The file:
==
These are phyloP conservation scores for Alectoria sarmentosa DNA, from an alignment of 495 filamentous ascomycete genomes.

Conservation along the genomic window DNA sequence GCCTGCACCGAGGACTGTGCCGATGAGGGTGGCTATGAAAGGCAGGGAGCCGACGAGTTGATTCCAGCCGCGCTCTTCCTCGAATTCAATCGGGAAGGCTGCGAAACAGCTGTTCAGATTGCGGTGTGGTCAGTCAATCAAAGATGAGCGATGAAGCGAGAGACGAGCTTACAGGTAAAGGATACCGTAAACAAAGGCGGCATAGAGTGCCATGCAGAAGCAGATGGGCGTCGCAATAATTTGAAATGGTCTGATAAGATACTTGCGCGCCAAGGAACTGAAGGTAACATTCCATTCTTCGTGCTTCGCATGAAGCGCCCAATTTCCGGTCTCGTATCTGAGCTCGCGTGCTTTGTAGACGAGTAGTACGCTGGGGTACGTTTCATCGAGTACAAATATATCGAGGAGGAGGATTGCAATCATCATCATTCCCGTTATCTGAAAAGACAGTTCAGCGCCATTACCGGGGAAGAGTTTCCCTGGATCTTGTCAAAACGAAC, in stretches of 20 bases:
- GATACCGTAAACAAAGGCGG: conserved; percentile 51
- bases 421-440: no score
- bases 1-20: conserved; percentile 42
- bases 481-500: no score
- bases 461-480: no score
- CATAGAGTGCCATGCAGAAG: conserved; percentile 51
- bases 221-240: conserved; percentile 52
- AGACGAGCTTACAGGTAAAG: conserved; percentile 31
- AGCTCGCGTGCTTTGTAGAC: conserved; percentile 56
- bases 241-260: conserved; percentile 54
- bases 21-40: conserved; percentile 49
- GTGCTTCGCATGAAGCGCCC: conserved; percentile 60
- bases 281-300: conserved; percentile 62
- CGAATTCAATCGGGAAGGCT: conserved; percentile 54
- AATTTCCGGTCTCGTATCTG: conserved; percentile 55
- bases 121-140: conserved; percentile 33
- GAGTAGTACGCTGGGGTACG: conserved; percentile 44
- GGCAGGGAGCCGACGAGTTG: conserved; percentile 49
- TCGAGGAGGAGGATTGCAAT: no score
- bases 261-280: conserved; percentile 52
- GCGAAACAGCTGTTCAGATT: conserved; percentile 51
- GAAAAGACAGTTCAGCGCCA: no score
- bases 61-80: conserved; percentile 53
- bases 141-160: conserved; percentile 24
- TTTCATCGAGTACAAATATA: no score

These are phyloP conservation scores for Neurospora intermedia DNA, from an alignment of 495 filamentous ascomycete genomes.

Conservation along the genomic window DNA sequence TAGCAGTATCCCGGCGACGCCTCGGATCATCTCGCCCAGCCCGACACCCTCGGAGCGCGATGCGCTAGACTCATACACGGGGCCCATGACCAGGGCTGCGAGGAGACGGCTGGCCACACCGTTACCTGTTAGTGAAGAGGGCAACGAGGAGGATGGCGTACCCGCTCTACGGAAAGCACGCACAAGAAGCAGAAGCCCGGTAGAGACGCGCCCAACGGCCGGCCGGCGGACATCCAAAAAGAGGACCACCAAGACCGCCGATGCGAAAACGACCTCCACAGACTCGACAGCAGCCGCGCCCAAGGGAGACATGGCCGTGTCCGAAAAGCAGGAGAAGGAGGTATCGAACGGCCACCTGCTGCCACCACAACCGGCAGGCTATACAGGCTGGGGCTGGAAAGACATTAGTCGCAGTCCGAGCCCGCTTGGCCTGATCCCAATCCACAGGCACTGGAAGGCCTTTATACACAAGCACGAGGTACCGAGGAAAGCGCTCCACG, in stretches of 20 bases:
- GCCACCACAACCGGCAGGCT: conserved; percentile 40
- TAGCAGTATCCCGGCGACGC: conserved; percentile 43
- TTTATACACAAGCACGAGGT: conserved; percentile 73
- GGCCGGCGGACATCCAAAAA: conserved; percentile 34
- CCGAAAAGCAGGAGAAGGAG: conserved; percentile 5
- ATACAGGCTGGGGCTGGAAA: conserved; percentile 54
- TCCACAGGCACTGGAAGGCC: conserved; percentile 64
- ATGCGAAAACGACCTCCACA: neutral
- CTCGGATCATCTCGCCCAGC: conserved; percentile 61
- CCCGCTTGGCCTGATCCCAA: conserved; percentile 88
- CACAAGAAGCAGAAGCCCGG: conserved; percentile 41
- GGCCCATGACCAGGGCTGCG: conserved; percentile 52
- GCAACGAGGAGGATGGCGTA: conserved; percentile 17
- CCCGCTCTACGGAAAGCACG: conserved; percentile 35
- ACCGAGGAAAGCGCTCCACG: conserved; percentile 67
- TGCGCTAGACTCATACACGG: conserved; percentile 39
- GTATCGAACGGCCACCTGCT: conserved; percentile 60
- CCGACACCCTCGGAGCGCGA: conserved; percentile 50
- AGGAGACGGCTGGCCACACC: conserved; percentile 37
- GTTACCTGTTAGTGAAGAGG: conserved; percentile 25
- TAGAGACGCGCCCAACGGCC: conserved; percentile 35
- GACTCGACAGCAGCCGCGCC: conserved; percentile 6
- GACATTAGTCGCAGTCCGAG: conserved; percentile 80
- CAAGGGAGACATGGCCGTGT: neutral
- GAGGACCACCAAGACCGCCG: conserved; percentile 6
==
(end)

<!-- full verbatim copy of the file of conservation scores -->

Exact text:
These are phyloP conservation scores for Alectoria sarmentosa DNA, from an alignment of 495 filamentous ascomycete genomes.

Conservation along the genomic window DNA sequence GCCTGCACCGAGGACTGTGCCGATGAGGGTGGCTATGAAAGGCAGGGAGCCGACGAGTTGATTCCAGCCGCGCTCTTCCTCGAATTCAATCGGGAAGGCTGCGAAACAGCTGTTCAGATTGCGGTGTGGTCAGTCAATCAAAGATGAGCGATGAAGCGAGAGACGAGCTTACAGGTAAAGGATACCGTAAACAAAGGCGGCATAGAGTGCCATGCAGAAGCAGATGGGCGTCGCAATAATTTGAAATGGTCTGATAAGATACTTGCGCGCCAAGGAACTGAAGGTAACATTCCATTCTTCGTGCTTCGCATGAAGCGCCCAATTTCCGGTCTCGTATCTGAGCTCGCGTGCTTTGTAGACGAGTAGTACGCTGGGGTACGTTTCATCGAGTACAAATATATCGAGGAGGAGGATTGCAATCATCATCATTCCCGTTATCTGAAAAGACAGTTCAGCGCCATTACCGGGGAAGAGTTTCCCTGGATCTTGTCAAAACGAAC, in stretches of 20 bases:
- GATACCGTAAACAAAGGCGG: conserved; percentile 51
- bases 421-440: no score
- bases 1-20: conserved; percentile 42
- bases 481-500: no score
- bases 461-480: no score
- CATAGAGTGCCATGCAGAAG: conserved; percentile 51
- bases 221-240: conserved; percentile 52
- AGACGAGCTTACAGGTAAAG: conserved; percentile 31
- AGCTCGCGTGCTTTGTAGAC: conserved; percentile 56
- bases 241-260: conserved; percentile 54
- bases 21-40: conserved; percentile 49
- GTGCTTCGCATGAAGCGCCC: conserved; percentile 60
- bases 281-300: conserved; percentile 62
- CGAATTCAATCGGGAAGGCT: conserved; percentile 54
- AATTTCCGGTCTCGTATCTG: conserved; percentile 55
- bases 121-140: conserved; percentile 33
- GAGTAGTACGCTGGGGTACG: conserved; percentile 44
- GGCAGGGAGCCGACGAGTTG: conserved; percentile 49
- TCGAGGAGGAGGATTGCAAT: no score
- bases 261-280: conserved; percentile 52
- GCGAAACAGCTGTTCAGATT: conserved; percentile 51
- GAAAAGACAGTTCAGCGCCA: no score
- bases 61-80: conserved; percentile 53
- bases 141-160: conserved; percentile 24
- TTTCATCGAGTACAAATATA: no score

These are phyloP conservation scores for Neurospora intermedia DNA, from an alignment of 495 filamentous ascomycete genomes.

Conservation along the genomic window DNA sequence TAGCAGTATCCCGGCGACGCCTCGGATCATCTCGCCCAGCCCGACACCCTCGGAGCGCGATGCGCTAGACTCATACACGGGGCCCATGACCAGGGCTGCGAGGAGACGGCTGGCCACACCGTTACCTGTTAGTGAAGAGGGCAACGAGGAGGATGGCGTACCCGCTCTACGGAAAGCACGCACAAGAAGCAGAAGCCCGGTAGAGACGCGCCCAACGGCCGGCCGGCGGACATCCAAAAAGAGGACCACCAAGACCGCCGATGCGAAAACGACCTCCACAGACTCGACAGCAGCCGCGCCCAAGGGAGACATGGCCGTGTCCGAAAAGCAGGAGAAGGAGGTATCGAACGGCCACCTGCTGCCACCACAACCGGCAGGCTATACAGGCTGGGGCTGGAAAGACATTAGTCGCAGTCCGAGCCCGCTTGGCCTGATCCCAATCCACAGGCACTGGAAGGCCTTTATACACAAGCACGAGGTACCGAGGAAAGCGCTCCACG, in stretches of 20 bases:
- GCCACCACAACCGGCAGGCT: conserved; percentile 40
- TAGCAGTATCCCGGCGACGC: conserved; percentile 43
- TTTATACACAAGCACGAGGT: conserved; percentile 73
- GGCCGGCGGACATCCAAAAA: conserved; percentile 34
- CCGAAAAGCAGGAGAAGGAG: conserved; percentile 5
- ATACAGGCTGGGGCTGGAAA: conserved; percentile 54
- TCCACAGGCACTGGAAGGCC: conserved; percentile 64
- ATGCGAAAACGACCTCCACA: neutral
- CTCGGATCATCTCGCCCAGC: conserved; percentile 61
- CCCGCTTGGCCTGATCCCAA: conserved; percentile 88
- CACAAGAAGCAGAAGCCCGG: conserved; percentile 41
- GGCCCATGACCAGGGCTGCG: conserved; percentile 52
- GCAACGAGGAGGATGGCGTA: conserved; percentile 17
- CCCGCTCTACGGAAAGCACG: conserved; percentile 35
- ACCGAGGAAAGCGCTCCACG: conserved; percentile 67
- TGCGCTAGACTCATACACGG: conserved; percentile 39
- GTATCGAACGGCCACCTGCT: conserved; percentile 60
- CCGACACCCTCGGAGCGCGA: conserved; percentile 50
- AGGAGACGGCTGGCCACACC: conserved; percentile 37
- GTTACCTGTTAGTGAAGAGG: conserved; percentile 25
- TAGAGACGCGCCCAACGGCC: conserved; percentile 35
- GACTCGACAGCAGCCGCGCC: conserved; percentile 6
- GACATTAGTCGCAGTCCGAG: conserved; percentile 80
- CAAGGGAGACATGGCCGTGT: neutral
- GAGGACCACCAAGACCGCCG: conserved; percentile 6